Hulu’s soon-to-be-released adaption of Margaret Atwood’s 1985 dystopian classic, The Handmaid’s Tale, has yet to premiere, but that hasn’t stopped the showrunner and producers from dreaming about future seasons.

During a panel discussion that took place after a screening of the series’ first episode at Tribeca Film Festival, members of the cast and crew discussed all things “Handmaid’s Tale,” including how the source material for the adaptation of Atwood’s incredibly prescient novel leaves the door wide open for an expanded version of the story for TV. 

“When the book ends, the reaction is fury, because the way it ends is so cut off,” showrunner Bruce Miller told audiences on Friday night. “And so in some ways, immediately, the first thing you think of is ― how are we going to expand this story? Because that’s what your desire is as a reader.”

The book, he noted, is written strictly from the perspective of Offred ― one of the many handmaids living in the theocratic dictatorship known as Gilead, who are forced to function as sexual surrogates for leaders of the republic. In this indeterminate future version of the United States, sterility has become an overwhelming issue, resulting in a return to “traditional” values and widespread subjugation of women, particularly those of lower social standing who are capable of bearing children for more powerful men. 

“The book is so strictly from Offred’s point of view, that you hear about all of these amazing, interesting worlds and all of these parts of all of these things that are going on, but you don’t see any of them going on in the book,” Miller explained. “That, to me, as a TV series [showrunner], seemed like … once you create this world, you have a lot of places to go.”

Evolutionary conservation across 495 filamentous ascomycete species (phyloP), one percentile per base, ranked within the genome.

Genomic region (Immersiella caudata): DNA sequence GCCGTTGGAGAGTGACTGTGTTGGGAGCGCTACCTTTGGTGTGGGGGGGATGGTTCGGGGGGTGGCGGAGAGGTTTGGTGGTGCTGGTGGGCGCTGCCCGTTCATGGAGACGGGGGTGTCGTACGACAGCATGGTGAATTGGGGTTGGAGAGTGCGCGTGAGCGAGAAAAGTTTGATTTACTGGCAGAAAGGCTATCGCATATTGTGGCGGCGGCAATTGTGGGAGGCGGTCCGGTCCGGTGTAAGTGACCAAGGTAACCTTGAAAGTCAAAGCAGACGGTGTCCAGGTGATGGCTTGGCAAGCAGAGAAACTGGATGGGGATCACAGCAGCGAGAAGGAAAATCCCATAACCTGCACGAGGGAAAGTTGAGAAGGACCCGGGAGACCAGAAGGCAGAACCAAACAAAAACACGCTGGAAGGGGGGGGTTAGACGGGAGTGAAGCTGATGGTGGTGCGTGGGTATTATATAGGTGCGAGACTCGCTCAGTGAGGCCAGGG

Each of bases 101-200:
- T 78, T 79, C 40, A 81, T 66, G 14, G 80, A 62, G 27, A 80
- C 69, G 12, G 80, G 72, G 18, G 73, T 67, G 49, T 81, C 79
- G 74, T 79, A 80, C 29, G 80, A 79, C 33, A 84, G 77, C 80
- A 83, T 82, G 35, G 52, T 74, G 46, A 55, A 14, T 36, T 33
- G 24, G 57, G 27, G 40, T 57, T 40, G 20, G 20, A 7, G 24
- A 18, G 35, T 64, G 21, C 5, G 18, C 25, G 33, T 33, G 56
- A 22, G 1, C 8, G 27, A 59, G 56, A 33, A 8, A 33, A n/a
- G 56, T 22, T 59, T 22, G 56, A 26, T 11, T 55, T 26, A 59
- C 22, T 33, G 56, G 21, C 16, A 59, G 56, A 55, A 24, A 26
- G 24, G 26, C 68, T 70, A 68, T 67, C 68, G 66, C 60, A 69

“I wanted to know more,” he added. “I wanted to know what happens next. The end of the book is quite a mystery, so I get to make it up.”

The first three episodes of the Hulu series certainly center around the life of Offred (Elizabeth Moss), once a free mother and wife who’s now forced to live with, serve and produce children for a high-ranking commander in Gilead’s militant regime. But we’re also given a glimpse into the worlds of fellow handmaid Ofglen (Alexis Bledel), Offred’s best friend from college Moira (Samira Wiley), the commander’s wife Serena Joy (Yvonne Strahovski), handmaid trainer Aunt Lydia (Ann Dowd), and even the commander himself (Joseph Fiennes).

“You might not stay with Offred the whole time,” teased “Lemonade” cinematographer Reed Morano, the director of the first three “Handmaid’s” episodes.

Executive producer Warren Littlefield was more than willing to entertain the idea of future “Handmaid’s Tale” seasons as well:

The landscape of television right now is such an exciting playground for artists. The audience asks, each and every year, to only get more complex in character and more complex in story. Look at who’s up on stage. Each and every one of these actors ― the characters that they play ― there’s so much to explore. Where a limited series is certainly thriving right now in the television landscape, Bruce has years and the struggle continues. God knows it’s relevant. So […] we’ve only scratched the surface in the first 10 hours and our hope is that we leave you with, “Oh, I have to have more.”

“The Handmaid’s Tale” will premiere on Hulu on April 26. Meantime, here are some images from the show to get you excited: